czardas

czardas

[chahr-dahsh]
noun
a Hungarian national dance in two movements, one slow and the other fast.
Also, csardas.


Origin:
1855–60; < Hungarian csárdás, equivalent to csárda wayside tavern (< Serbo-Croatian čcȁrdāk orig., watchtower < Turkish < Persian chārtāk four-cornered room; čār four + tāk vault) + -s adj. suffix; earlier csárdák was analyzed as csárda + -k plural suffix

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World English Dictionary
czardas (ˈtʃɑːdæʃ)
 
n
1.  a Hungarian national dance of alternating slow and fast sections
2.  a piece of music composed for or in the rhythm of this dance
 
[from Hungarian csárdás]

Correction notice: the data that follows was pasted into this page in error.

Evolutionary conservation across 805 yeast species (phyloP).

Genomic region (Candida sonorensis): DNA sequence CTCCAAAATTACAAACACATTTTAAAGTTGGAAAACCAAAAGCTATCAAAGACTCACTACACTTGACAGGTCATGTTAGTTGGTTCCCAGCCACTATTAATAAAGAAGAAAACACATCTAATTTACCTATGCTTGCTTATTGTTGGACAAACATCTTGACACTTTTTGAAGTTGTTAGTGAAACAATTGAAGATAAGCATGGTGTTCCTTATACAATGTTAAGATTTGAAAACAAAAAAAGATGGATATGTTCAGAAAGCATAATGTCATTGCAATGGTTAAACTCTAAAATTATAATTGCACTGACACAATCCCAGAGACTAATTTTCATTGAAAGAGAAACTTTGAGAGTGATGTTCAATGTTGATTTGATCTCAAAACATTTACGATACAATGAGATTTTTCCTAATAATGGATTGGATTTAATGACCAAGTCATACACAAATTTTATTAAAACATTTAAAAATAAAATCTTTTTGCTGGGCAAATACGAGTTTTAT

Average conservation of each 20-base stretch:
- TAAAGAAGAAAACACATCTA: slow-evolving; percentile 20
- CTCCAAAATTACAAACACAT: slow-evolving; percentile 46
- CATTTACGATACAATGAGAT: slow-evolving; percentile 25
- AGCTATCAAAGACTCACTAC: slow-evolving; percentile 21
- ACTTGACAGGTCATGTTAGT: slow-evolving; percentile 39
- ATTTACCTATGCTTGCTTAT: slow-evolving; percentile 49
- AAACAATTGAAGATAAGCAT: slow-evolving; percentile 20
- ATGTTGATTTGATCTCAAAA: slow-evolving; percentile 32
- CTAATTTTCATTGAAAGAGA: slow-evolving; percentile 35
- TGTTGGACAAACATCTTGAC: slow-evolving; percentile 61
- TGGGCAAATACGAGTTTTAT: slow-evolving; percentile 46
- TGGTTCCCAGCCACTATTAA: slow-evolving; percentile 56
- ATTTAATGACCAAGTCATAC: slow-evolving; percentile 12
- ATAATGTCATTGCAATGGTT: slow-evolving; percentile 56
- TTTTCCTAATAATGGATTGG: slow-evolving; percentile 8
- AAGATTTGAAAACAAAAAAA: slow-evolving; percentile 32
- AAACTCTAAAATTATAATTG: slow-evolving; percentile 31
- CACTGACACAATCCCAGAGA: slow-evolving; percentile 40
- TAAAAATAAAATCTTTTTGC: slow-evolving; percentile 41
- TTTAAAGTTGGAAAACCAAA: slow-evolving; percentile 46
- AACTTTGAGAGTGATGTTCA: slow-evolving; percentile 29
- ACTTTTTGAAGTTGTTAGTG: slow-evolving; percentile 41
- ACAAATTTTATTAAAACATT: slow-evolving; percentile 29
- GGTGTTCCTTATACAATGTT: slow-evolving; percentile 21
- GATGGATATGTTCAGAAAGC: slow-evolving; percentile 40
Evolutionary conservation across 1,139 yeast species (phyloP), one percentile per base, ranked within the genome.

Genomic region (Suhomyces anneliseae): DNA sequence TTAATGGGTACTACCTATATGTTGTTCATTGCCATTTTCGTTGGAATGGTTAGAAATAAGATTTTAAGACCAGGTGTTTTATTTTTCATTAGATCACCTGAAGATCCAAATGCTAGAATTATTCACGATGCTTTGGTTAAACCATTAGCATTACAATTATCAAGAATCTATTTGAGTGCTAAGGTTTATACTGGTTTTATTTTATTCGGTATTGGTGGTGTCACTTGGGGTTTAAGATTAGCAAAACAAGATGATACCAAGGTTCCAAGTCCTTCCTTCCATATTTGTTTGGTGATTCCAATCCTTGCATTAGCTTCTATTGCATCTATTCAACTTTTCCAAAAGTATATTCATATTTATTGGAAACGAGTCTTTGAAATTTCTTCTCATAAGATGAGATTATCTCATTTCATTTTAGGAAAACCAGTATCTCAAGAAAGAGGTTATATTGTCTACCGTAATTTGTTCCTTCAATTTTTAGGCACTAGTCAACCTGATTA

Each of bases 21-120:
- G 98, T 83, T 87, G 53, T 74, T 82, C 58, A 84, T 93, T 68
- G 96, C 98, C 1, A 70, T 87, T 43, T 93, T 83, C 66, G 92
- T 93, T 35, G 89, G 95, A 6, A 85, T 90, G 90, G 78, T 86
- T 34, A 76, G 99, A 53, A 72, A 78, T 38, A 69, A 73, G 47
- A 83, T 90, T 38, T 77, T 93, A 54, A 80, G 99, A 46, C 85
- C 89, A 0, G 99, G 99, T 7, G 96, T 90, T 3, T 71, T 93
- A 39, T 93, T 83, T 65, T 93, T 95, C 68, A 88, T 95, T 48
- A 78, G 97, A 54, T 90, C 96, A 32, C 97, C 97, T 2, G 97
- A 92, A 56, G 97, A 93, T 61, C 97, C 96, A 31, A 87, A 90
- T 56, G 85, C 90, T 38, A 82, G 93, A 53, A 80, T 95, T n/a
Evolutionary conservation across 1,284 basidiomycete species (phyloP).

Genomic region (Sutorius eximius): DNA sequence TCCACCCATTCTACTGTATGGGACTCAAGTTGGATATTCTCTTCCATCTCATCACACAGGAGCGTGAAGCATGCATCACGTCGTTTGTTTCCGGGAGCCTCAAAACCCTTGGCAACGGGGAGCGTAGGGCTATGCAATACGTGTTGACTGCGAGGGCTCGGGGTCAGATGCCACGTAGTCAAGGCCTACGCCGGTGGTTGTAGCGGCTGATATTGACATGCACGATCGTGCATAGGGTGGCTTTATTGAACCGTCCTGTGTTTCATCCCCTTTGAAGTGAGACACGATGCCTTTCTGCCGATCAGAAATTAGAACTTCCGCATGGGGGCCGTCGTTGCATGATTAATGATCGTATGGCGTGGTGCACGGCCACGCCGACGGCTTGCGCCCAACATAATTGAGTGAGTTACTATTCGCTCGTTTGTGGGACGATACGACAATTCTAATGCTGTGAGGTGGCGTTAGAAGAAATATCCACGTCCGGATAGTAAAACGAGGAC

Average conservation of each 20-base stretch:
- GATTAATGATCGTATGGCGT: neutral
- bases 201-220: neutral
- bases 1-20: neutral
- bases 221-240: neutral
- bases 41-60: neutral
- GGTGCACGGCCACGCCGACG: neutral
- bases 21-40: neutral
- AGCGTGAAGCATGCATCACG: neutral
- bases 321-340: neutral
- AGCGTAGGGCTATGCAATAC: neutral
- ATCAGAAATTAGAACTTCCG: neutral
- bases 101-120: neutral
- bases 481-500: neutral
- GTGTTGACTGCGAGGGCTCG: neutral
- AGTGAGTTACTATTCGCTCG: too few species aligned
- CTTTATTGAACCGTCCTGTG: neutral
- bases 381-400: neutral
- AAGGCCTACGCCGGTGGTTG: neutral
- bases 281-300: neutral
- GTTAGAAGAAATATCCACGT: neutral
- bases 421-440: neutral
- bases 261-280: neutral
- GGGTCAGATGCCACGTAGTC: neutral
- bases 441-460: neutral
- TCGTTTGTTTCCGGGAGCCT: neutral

Collins English Dictionary - Complete & Unabridged 10th Edition
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Encyclopedia Britannica
Encyclopedia

czardas

national dance of Hungary. A courting dance for couples, it begins with a slow section (lassu), followed by an exhilarating fast section (friss). The individual dancers carry themselves proudly and improvise on a simple fundamental step, their feet snapping inward and outward, the couples whirling. The music, often played by a Gypsy orchestra, is in 24 or 44 time with compelling, syncopated rhythms. The czardas developed in the 19th century from an earlier folk dance, the magyar kor. A ballroom dance adapted from the czardas is popular in eastern Europe. A theatrical czardas with complicated Slavic and Hungarian folk-dance steps appears in ballet, as in Leo Delibes's Coppelia. Franz Liszt, in his Hungarian Rhapsodies, wrote music reminiscent of the czardas.

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Encyclopedia Britannica, 2008. Encyclopedia Britannica Online.
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